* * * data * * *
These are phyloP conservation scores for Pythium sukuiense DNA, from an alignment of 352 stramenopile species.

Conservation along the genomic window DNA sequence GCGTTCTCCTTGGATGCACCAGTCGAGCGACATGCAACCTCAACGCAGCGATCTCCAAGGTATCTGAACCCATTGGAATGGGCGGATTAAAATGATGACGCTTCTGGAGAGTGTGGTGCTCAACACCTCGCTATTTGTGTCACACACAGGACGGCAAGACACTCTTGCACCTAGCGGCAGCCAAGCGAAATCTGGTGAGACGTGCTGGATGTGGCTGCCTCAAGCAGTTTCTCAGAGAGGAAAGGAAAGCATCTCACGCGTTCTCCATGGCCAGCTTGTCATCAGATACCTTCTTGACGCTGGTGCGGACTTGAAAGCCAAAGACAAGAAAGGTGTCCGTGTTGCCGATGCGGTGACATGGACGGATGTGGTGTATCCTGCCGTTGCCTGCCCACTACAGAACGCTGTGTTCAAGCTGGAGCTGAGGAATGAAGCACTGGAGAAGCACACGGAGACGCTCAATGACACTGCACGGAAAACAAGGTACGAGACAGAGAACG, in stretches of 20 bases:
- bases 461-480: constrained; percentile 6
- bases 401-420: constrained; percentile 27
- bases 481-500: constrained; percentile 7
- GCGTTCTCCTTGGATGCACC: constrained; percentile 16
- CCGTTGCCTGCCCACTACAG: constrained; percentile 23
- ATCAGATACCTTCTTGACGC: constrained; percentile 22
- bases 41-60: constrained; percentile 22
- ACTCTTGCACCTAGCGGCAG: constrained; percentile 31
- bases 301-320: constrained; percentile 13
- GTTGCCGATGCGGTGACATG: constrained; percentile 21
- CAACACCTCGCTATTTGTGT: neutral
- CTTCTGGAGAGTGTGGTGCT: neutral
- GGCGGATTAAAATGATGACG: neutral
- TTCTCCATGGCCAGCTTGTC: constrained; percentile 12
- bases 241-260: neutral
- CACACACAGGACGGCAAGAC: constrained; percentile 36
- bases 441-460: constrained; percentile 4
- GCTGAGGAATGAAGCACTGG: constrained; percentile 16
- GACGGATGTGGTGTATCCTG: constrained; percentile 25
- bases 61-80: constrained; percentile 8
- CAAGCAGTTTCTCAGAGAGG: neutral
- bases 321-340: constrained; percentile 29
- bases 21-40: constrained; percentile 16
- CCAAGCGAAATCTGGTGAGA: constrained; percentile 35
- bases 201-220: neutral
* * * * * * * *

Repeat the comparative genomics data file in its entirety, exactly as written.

These are phyloP conservation scores for Pythium sukuiense DNA, from an alignment of 352 stramenopile species.

Conservation along the genomic window DNA sequence GCGTTCTCCTTGGATGCACCAGTCGAGCGACATGCAACCTCAACGCAGCGATCTCCAAGGTATCTGAACCCATTGGAATGGGCGGATTAAAATGATGACGCTTCTGGAGAGTGTGGTGCTCAACACCTCGCTATTTGTGTCACACACAGGACGGCAAGACACTCTTGCACCTAGCGGCAGCCAAGCGAAATCTGGTGAGACGTGCTGGATGTGGCTGCCTCAAGCAGTTTCTCAGAGAGGAAAGGAAAGCATCTCACGCGTTCTCCATGGCCAGCTTGTCATCAGATACCTTCTTGACGCTGGTGCGGACTTGAAAGCCAAAGACAAGAAAGGTGTCCGTGTTGCCGATGCGGTGACATGGACGGATGTGGTGTATCCTGCCGTTGCCTGCCCACTACAGAACGCTGTGTTCAAGCTGGAGCTGAGGAATGAAGCACTGGAGAAGCACACGGAGACGCTCAATGACACTGCACGGAAAACAAGGTACGAGACAGAGAACG, in stretches of 20 bases:
- bases 461-480: constrained; percentile 6
- bases 401-420: constrained; percentile 27
- bases 481-500: constrained; percentile 7
- GCGTTCTCCTTGGATGCACC: constrained; percentile 16
- CCGTTGCCTGCCCACTACAG: constrained; percentile 23
- ATCAGATACCTTCTTGACGC: constrained; percentile 22
- bases 41-60: constrained; percentile 22
- ACTCTTGCACCTAGCGGCAG: constrained; percentile 31
- bases 301-320: constrained; percentile 13
- GTTGCCGATGCGGTGACATG: constrained; percentile 21
- CAACACCTCGCTATTTGTGT: neutral
- CTTCTGGAGAGTGTGGTGCT: neutral
- GGCGGATTAAAATGATGACG: neutral
- TTCTCCATGGCCAGCTTGTC: constrained; percentile 12
- bases 241-260: neutral
- CACACACAGGACGGCAAGAC: constrained; percentile 36
- bases 441-460: constrained; percentile 4
- GCTGAGGAATGAAGCACTGG: constrained; percentile 16
- GACGGATGTGGTGTATCCTG: constrained; percentile 25
- bases 61-80: constrained; percentile 8
- CAAGCAGTTTCTCAGAGAGG: neutral
- bases 321-340: constrained; percentile 29
- bases 21-40: constrained; percentile 16
- CCAAGCGAAATCTGGTGAGA: constrained; percentile 35
- bases 201-220: neutral